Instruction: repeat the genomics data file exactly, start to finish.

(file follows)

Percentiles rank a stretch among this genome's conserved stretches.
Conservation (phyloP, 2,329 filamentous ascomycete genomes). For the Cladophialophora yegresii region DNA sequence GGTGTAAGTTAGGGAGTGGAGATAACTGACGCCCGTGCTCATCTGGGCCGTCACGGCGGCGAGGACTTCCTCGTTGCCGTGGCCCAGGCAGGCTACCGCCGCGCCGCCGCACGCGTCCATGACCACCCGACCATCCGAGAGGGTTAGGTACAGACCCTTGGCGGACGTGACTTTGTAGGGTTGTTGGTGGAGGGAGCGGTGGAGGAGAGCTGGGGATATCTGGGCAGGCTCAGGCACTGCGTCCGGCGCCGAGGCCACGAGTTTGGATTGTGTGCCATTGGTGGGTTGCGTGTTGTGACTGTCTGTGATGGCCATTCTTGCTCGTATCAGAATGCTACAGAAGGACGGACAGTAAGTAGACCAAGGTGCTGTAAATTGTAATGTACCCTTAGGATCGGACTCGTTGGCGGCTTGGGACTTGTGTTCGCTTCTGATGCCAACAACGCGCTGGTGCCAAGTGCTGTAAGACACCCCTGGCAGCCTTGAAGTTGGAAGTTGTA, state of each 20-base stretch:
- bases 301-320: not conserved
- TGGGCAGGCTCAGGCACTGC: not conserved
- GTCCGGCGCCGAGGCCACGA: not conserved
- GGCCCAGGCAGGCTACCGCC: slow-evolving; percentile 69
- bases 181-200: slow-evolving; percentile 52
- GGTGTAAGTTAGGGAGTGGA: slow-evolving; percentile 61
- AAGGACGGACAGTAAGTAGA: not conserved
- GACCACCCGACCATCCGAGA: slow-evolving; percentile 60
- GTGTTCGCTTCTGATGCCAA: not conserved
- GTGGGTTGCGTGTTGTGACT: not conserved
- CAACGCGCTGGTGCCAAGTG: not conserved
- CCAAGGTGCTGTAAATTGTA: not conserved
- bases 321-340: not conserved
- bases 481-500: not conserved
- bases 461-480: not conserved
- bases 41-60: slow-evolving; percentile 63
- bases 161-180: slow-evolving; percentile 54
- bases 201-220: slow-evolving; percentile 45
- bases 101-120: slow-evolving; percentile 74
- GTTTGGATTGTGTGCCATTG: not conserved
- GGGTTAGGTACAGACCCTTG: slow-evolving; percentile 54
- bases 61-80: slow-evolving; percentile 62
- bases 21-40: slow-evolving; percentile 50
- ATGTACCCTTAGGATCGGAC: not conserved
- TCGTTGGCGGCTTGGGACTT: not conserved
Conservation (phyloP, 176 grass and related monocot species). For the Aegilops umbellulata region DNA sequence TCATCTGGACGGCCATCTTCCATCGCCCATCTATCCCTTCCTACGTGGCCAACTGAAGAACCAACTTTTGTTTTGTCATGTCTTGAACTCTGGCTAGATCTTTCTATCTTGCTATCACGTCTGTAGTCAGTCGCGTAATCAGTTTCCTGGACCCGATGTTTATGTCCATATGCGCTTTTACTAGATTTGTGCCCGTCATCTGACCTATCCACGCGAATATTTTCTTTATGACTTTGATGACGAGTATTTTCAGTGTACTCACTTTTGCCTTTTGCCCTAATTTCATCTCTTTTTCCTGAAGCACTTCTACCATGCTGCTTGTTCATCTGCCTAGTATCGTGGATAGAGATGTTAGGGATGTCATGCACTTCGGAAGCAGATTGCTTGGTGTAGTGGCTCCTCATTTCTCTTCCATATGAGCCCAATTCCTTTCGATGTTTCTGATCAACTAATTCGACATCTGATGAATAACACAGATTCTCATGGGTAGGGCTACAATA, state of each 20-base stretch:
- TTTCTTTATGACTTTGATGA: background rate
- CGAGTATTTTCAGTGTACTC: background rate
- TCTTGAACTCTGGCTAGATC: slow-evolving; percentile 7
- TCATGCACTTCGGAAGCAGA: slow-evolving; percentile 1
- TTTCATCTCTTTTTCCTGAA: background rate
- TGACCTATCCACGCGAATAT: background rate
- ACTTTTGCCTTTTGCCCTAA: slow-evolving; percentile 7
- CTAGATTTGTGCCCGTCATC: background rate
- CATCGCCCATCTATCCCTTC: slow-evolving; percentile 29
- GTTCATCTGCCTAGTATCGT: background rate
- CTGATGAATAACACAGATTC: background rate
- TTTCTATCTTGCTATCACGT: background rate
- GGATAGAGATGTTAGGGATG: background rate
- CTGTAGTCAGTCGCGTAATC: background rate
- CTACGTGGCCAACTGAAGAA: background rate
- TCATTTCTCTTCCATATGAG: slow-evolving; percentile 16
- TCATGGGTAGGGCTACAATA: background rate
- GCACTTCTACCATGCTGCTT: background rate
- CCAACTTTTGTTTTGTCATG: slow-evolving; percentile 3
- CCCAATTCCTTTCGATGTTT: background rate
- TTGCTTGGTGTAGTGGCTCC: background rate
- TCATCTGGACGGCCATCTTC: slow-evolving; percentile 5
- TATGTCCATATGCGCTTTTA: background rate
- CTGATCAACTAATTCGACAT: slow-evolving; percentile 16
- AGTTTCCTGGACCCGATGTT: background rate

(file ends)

Percentiles rank a stretch among this genome's conserved stretches.
Conservation (phyloP, 2,329 filamentous ascomycete genomes). For the Cladophialophora yegresii region DNA sequence GGTGTAAGTTAGGGAGTGGAGATAACTGACGCCCGTGCTCATCTGGGCCGTCACGGCGGCGAGGACTTCCTCGTTGCCGTGGCCCAGGCAGGCTACCGCCGCGCCGCCGCACGCGTCCATGACCACCCGACCATCCGAGAGGGTTAGGTACAGACCCTTGGCGGACGTGACTTTGTAGGGTTGTTGGTGGAGGGAGCGGTGGAGGAGAGCTGGGGATATCTGGGCAGGCTCAGGCACTGCGTCCGGCGCCGAGGCCACGAGTTTGGATTGTGTGCCATTGGTGGGTTGCGTGTTGTGACTGTCTGTGATGGCCATTCTTGCTCGTATCAGAATGCTACAGAAGGACGGACAGTAAGTAGACCAAGGTGCTGTAAATTGTAATGTACCCTTAGGATCGGACTCGTTGGCGGCTTGGGACTTGTGTTCGCTTCTGATGCCAACAACGCGCTGGTGCCAAGTGCTGTAAGACACCCCTGGCAGCCTTGAAGTTGGAAGTTGTA, state of each 20-base stretch:
- bases 301-320: not conserved
- TGGGCAGGCTCAGGCACTGC: not conserved
- GTCCGGCGCCGAGGCCACGA: not conserved
- GGCCCAGGCAGGCTACCGCC: slow-evolving; percentile 69
- bases 181-200: slow-evolving; percentile 52
- GGTGTAAGTTAGGGAGTGGA: slow-evolving; percentile 61
- AAGGACGGACAGTAAGTAGA: not conserved
- GACCACCCGACCATCCGAGA: slow-evolving; percentile 60
- GTGTTCGCTTCTGATGCCAA: not conserved
- GTGGGTTGCGTGTTGTGACT: not conserved
- CAACGCGCTGGTGCCAAGTG: not conserved
- CCAAGGTGCTGTAAATTGTA: not conserved
- bases 321-340: not conserved
- bases 481-500: not conserved
- bases 461-480: not conserved
- bases 41-60: slow-evolving; percentile 63
- bases 161-180: slow-evolving; percentile 54
- bases 201-220: slow-evolving; percentile 45
- bases 101-120: slow-evolving; percentile 74
- GTTTGGATTGTGTGCCATTG: not conserved
- GGGTTAGGTACAGACCCTTG: slow-evolving; percentile 54
- bases 61-80: slow-evolving; percentile 62
- bases 21-40: slow-evolving; percentile 50
- ATGTACCCTTAGGATCGGAC: not conserved
- TCGTTGGCGGCTTGGGACTT: not conserved
Conservation (phyloP, 176 grass and related monocot species). For the Aegilops umbellulata region DNA sequence TCATCTGGACGGCCATCTTCCATCGCCCATCTATCCCTTCCTACGTGGCCAACTGAAGAACCAACTTTTGTTTTGTCATGTCTTGAACTCTGGCTAGATCTTTCTATCTTGCTATCACGTCTGTAGTCAGTCGCGTAATCAGTTTCCTGGACCCGATGTTTATGTCCATATGCGCTTTTACTAGATTTGTGCCCGTCATCTGACCTATCCACGCGAATATTTTCTTTATGACTTTGATGACGAGTATTTTCAGTGTACTCACTTTTGCCTTTTGCCCTAATTTCATCTCTTTTTCCTGAAGCACTTCTACCATGCTGCTTGTTCATCTGCCTAGTATCGTGGATAGAGATGTTAGGGATGTCATGCACTTCGGAAGCAGATTGCTTGGTGTAGTGGCTCCTCATTTCTCTTCCATATGAGCCCAATTCCTTTCGATGTTTCTGATCAACTAATTCGACATCTGATGAATAACACAGATTCTCATGGGTAGGGCTACAATA, state of each 20-base stretch:
- TTTCTTTATGACTTTGATGA: background rate
- CGAGTATTTTCAGTGTACTC: background rate
- TCTTGAACTCTGGCTAGATC: slow-evolving; percentile 7
- TCATGCACTTCGGAAGCAGA: slow-evolving; percentile 1
- TTTCATCTCTTTTTCCTGAA: background rate
- TGACCTATCCACGCGAATAT: background rate
- ACTTTTGCCTTTTGCCCTAA: slow-evolving; percentile 7
- CTAGATTTGTGCCCGTCATC: background rate
- CATCGCCCATCTATCCCTTC: slow-evolving; percentile 29
- GTTCATCTGCCTAGTATCGT: background rate
- CTGATGAATAACACAGATTC: background rate
- TTTCTATCTTGCTATCACGT: background rate
- GGATAGAGATGTTAGGGATG: background rate
- CTGTAGTCAGTCGCGTAATC: background rate
- CTACGTGGCCAACTGAAGAA: background rate
- TCATTTCTCTTCCATATGAG: slow-evolving; percentile 16
- TCATGGGTAGGGCTACAATA: background rate
- GCACTTCTACCATGCTGCTT: background rate
- CCAACTTTTGTTTTGTCATG: slow-evolving; percentile 3
- CCCAATTCCTTTCGATGTTT: background rate
- TTGCTTGGTGTAGTGGCTCC: background rate
- TCATCTGGACGGCCATCTTC: slow-evolving; percentile 5
- TATGTCCATATGCGCTTTTA: background rate
- CTGATCAACTAATTCGACAT: slow-evolving; percentile 16
- AGTTTCCTGGACCCGATGTT: background rate